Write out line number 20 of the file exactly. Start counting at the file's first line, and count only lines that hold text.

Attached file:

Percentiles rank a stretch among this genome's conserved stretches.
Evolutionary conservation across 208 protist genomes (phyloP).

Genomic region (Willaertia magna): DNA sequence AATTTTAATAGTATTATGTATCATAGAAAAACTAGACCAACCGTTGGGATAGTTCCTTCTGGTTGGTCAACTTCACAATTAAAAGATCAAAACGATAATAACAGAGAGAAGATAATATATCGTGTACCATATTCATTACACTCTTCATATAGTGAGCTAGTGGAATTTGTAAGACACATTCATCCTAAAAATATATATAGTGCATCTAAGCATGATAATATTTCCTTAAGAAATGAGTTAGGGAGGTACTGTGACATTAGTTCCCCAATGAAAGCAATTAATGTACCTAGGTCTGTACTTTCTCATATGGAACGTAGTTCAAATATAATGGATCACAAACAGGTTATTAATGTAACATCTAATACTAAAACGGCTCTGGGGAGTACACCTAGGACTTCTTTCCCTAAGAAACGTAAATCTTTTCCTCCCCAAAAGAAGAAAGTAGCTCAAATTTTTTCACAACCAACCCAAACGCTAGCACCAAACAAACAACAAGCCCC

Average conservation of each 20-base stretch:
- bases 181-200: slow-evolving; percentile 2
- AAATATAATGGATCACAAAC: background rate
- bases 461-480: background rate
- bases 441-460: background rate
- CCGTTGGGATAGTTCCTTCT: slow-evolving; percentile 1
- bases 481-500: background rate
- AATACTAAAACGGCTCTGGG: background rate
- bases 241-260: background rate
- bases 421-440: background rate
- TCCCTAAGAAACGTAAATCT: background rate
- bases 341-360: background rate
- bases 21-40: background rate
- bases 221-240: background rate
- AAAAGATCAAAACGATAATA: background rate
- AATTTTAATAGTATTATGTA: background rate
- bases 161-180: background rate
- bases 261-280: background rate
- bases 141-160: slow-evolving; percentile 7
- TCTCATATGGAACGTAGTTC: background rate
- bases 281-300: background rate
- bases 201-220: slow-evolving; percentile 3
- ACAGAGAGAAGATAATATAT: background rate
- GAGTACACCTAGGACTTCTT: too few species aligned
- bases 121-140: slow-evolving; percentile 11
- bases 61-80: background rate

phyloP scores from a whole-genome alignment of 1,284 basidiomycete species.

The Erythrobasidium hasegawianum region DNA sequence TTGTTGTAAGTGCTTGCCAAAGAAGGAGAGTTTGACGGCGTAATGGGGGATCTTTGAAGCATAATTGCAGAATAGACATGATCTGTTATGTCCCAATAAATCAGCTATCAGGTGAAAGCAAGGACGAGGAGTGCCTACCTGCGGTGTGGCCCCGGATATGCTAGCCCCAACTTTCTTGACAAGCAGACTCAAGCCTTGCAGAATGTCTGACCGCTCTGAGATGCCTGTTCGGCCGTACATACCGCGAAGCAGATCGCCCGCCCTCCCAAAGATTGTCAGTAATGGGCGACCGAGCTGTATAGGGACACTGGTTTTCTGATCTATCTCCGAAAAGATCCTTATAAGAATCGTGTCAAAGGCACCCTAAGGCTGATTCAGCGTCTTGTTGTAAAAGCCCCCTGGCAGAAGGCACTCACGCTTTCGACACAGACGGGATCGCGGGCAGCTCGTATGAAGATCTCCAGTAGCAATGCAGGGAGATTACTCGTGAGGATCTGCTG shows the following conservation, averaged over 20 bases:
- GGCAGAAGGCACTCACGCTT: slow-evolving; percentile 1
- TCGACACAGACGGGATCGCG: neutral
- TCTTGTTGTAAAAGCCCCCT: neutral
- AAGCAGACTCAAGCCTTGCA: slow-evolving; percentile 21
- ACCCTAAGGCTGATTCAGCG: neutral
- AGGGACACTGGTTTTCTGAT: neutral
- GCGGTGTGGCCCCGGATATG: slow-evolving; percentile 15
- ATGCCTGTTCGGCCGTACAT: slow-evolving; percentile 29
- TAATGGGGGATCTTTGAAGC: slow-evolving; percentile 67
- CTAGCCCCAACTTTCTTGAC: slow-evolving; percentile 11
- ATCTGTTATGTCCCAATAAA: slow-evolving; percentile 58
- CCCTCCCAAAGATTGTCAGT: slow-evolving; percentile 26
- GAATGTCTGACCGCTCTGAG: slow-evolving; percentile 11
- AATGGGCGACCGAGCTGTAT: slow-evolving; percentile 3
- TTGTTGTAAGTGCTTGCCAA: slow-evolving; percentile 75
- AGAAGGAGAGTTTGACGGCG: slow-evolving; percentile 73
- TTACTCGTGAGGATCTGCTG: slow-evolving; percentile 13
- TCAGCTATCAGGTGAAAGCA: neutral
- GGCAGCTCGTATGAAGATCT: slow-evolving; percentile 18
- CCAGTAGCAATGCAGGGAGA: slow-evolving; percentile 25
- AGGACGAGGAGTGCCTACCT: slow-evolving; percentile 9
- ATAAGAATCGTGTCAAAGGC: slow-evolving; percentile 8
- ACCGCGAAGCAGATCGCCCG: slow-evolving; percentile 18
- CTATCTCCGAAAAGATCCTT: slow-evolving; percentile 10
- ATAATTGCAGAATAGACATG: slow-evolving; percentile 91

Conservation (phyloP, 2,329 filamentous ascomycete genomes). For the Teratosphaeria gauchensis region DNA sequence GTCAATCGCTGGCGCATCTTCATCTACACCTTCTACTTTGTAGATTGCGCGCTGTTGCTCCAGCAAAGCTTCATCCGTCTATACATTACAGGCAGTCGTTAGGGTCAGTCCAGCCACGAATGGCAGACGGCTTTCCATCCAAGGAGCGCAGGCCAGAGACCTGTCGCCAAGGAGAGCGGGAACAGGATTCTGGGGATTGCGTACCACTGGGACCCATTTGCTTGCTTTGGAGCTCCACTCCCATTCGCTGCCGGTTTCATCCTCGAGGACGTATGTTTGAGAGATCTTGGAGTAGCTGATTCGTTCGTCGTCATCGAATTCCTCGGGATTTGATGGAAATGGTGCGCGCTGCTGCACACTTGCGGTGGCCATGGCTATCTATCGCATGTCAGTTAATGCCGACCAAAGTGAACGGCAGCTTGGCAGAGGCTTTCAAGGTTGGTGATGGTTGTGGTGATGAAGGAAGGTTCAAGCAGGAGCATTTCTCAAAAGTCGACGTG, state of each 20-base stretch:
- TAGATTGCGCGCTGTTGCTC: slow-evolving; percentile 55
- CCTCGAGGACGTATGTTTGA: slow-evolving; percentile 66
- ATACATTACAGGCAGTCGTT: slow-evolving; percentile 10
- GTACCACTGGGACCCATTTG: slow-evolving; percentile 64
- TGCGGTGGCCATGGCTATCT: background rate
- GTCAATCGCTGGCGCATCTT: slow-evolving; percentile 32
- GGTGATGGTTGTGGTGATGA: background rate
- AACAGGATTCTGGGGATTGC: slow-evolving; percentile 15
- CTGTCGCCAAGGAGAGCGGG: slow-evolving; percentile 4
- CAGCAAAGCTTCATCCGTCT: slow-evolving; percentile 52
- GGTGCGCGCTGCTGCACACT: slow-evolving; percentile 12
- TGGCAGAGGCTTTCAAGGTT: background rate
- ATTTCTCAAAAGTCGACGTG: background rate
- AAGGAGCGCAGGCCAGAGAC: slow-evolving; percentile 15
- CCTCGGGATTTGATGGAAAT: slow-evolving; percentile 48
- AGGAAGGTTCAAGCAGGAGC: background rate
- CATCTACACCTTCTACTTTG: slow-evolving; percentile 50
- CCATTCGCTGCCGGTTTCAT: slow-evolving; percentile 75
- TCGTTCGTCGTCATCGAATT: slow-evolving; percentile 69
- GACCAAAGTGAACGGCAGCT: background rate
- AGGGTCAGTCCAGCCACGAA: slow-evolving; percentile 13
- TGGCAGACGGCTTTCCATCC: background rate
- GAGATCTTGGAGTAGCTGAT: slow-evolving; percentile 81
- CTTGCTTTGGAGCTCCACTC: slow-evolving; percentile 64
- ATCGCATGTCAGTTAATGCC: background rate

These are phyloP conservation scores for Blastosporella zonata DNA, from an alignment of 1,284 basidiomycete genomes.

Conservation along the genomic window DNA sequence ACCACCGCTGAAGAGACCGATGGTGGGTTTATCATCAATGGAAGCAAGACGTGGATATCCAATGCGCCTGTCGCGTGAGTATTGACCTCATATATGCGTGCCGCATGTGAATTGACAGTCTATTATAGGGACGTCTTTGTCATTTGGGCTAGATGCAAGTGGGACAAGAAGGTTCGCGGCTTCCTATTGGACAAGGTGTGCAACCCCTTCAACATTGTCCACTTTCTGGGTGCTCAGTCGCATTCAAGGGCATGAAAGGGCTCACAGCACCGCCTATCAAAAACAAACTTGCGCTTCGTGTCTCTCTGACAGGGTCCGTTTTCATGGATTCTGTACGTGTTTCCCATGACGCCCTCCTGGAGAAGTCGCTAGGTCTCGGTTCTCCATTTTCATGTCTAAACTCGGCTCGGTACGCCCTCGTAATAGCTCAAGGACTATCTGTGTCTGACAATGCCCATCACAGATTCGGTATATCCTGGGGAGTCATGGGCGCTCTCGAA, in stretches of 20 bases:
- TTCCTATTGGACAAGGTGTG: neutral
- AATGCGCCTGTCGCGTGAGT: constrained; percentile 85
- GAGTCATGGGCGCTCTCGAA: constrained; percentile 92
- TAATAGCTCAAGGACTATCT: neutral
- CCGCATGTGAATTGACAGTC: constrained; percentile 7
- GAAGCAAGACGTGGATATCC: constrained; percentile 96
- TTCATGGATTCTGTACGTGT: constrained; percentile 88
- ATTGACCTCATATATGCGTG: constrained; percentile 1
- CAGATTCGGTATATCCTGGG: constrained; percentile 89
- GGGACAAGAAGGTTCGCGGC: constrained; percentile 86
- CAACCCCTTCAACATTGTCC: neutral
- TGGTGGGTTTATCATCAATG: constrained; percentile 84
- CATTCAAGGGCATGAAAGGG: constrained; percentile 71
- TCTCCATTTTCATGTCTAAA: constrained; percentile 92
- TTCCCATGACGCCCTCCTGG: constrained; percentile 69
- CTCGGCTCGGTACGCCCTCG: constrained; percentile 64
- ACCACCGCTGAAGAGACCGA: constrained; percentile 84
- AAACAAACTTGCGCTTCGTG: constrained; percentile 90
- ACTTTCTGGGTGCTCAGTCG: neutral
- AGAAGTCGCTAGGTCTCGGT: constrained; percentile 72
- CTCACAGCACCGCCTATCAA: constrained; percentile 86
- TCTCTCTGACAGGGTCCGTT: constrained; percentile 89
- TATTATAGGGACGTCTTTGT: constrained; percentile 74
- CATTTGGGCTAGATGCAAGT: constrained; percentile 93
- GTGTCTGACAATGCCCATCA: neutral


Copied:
- bases 161-180: background rate